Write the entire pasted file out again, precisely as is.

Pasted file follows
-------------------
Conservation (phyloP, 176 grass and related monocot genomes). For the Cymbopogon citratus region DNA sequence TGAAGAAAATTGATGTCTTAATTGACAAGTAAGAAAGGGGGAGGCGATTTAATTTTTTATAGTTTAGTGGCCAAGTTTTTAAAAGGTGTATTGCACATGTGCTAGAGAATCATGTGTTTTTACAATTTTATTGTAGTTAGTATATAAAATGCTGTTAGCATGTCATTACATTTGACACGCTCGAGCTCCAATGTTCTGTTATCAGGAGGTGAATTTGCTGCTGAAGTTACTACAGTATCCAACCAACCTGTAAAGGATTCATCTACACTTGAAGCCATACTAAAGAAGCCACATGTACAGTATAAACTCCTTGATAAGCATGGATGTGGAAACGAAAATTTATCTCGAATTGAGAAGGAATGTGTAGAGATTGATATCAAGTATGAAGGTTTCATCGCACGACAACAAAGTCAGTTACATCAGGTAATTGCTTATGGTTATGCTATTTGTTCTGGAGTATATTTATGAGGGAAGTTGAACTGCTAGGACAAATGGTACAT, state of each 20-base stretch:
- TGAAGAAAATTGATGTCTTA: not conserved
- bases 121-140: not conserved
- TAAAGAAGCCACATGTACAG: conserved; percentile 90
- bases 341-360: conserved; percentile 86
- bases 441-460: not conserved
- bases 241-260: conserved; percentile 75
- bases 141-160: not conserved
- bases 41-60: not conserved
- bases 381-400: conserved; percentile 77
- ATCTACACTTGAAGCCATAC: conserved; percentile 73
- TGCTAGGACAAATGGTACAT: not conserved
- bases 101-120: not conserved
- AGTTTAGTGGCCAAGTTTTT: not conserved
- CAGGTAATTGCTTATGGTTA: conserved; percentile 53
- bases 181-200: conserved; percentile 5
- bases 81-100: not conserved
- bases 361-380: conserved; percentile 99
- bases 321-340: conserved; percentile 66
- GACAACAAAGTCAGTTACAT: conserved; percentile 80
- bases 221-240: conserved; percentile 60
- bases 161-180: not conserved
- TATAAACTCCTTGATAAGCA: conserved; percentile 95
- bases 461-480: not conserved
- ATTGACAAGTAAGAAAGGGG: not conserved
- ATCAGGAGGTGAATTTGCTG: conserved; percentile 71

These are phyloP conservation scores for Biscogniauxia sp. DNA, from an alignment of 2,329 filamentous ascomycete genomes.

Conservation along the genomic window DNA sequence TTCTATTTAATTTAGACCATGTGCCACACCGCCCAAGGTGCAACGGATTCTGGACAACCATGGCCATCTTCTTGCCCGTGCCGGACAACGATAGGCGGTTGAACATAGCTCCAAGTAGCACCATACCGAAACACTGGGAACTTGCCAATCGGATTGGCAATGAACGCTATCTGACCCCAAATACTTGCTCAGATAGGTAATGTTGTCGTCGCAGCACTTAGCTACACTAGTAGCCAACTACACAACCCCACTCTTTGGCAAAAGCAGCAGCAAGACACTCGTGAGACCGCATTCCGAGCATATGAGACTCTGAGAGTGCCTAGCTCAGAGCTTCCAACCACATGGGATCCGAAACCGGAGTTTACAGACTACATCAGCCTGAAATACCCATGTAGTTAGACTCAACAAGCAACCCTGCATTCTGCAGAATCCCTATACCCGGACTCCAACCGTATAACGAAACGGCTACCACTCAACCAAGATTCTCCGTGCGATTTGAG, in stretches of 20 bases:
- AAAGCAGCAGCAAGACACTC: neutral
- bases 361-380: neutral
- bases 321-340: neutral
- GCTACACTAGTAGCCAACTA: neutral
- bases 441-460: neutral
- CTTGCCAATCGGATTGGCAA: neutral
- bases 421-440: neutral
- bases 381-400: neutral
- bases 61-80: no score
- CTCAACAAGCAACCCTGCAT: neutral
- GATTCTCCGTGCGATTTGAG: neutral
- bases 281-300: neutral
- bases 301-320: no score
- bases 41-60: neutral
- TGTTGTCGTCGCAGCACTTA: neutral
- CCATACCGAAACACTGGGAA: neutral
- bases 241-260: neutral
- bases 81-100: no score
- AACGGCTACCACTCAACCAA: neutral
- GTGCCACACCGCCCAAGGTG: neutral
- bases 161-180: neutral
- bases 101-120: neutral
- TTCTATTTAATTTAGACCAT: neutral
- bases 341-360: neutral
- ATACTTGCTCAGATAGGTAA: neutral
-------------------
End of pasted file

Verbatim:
Conservation (phyloP, 176 grass and related monocot genomes). For the Cymbopogon citratus region DNA sequence TGAAGAAAATTGATGTCTTAATTGACAAGTAAGAAAGGGGGAGGCGATTTAATTTTTTATAGTTTAGTGGCCAAGTTTTTAAAAGGTGTATTGCACATGTGCTAGAGAATCATGTGTTTTTACAATTTTATTGTAGTTAGTATATAAAATGCTGTTAGCATGTCATTACATTTGACACGCTCGAGCTCCAATGTTCTGTTATCAGGAGGTGAATTTGCTGCTGAAGTTACTACAGTATCCAACCAACCTGTAAAGGATTCATCTACACTTGAAGCCATACTAAAGAAGCCACATGTACAGTATAAACTCCTTGATAAGCATGGATGTGGAAACGAAAATTTATCTCGAATTGAGAAGGAATGTGTAGAGATTGATATCAAGTATGAAGGTTTCATCGCACGACAACAAAGTCAGTTACATCAGGTAATTGCTTATGGTTATGCTATTTGTTCTGGAGTATATTTATGAGGGAAGTTGAACTGCTAGGACAAATGGTACAT, state of each 20-base stretch:
- TGAAGAAAATTGATGTCTTA: not conserved
- bases 121-140: not conserved
- TAAAGAAGCCACATGTACAG: conserved; percentile 90
- bases 341-360: conserved; percentile 86
- bases 441-460: not conserved
- bases 241-260: conserved; percentile 75
- bases 141-160: not conserved
- bases 41-60: not conserved
- bases 381-400: conserved; percentile 77
- ATCTACACTTGAAGCCATAC: conserved; percentile 73
- TGCTAGGACAAATGGTACAT: not conserved
- bases 101-120: not conserved
- AGTTTAGTGGCCAAGTTTTT: not conserved
- CAGGTAATTGCTTATGGTTA: conserved; percentile 53
- bases 181-200: conserved; percentile 5
- bases 81-100: not conserved
- bases 361-380: conserved; percentile 99
- bases 321-340: conserved; percentile 66
- GACAACAAAGTCAGTTACAT: conserved; percentile 80
- bases 221-240: conserved; percentile 60
- bases 161-180: not conserved
- TATAAACTCCTTGATAAGCA: conserved; percentile 95
- bases 461-480: not conserved
- ATTGACAAGTAAGAAAGGGG: not conserved
- ATCAGGAGGTGAATTTGCTG: conserved; percentile 71

These are phyloP conservation scores for Biscogniauxia sp. DNA, from an alignment of 2,329 filamentous ascomycete genomes.

Conservation along the genomic window DNA sequence TTCTATTTAATTTAGACCATGTGCCACACCGCCCAAGGTGCAACGGATTCTGGACAACCATGGCCATCTTCTTGCCCGTGCCGGACAACGATAGGCGGTTGAACATAGCTCCAAGTAGCACCATACCGAAACACTGGGAACTTGCCAATCGGATTGGCAATGAACGCTATCTGACCCCAAATACTTGCTCAGATAGGTAATGTTGTCGTCGCAGCACTTAGCTACACTAGTAGCCAACTACACAACCCCACTCTTTGGCAAAAGCAGCAGCAAGACACTCGTGAGACCGCATTCCGAGCATATGAGACTCTGAGAGTGCCTAGCTCAGAGCTTCCAACCACATGGGATCCGAAACCGGAGTTTACAGACTACATCAGCCTGAAATACCCATGTAGTTAGACTCAACAAGCAACCCTGCATTCTGCAGAATCCCTATACCCGGACTCCAACCGTATAACGAAACGGCTACCACTCAACCAAGATTCTCCGTGCGATTTGAG, in stretches of 20 bases:
- AAAGCAGCAGCAAGACACTC: neutral
- bases 361-380: neutral
- bases 321-340: neutral
- GCTACACTAGTAGCCAACTA: neutral
- bases 441-460: neutral
- CTTGCCAATCGGATTGGCAA: neutral
- bases 421-440: neutral
- bases 381-400: neutral
- bases 61-80: no score
- CTCAACAAGCAACCCTGCAT: neutral
- GATTCTCCGTGCGATTTGAG: neutral
- bases 281-300: neutral
- bases 301-320: no score
- bases 41-60: neutral
- TGTTGTCGTCGCAGCACTTA: neutral
- CCATACCGAAACACTGGGAA: neutral
- bases 241-260: neutral
- bases 81-100: no score
- AACGGCTACCACTCAACCAA: neutral
- GTGCCACACCGCCCAAGGTG: neutral
- bases 161-180: neutral
- bases 101-120: neutral
- TTCTATTTAATTTAGACCAT: neutral
- bases 341-360: neutral
- ATACTTGCTCAGATAGGTAA: neutral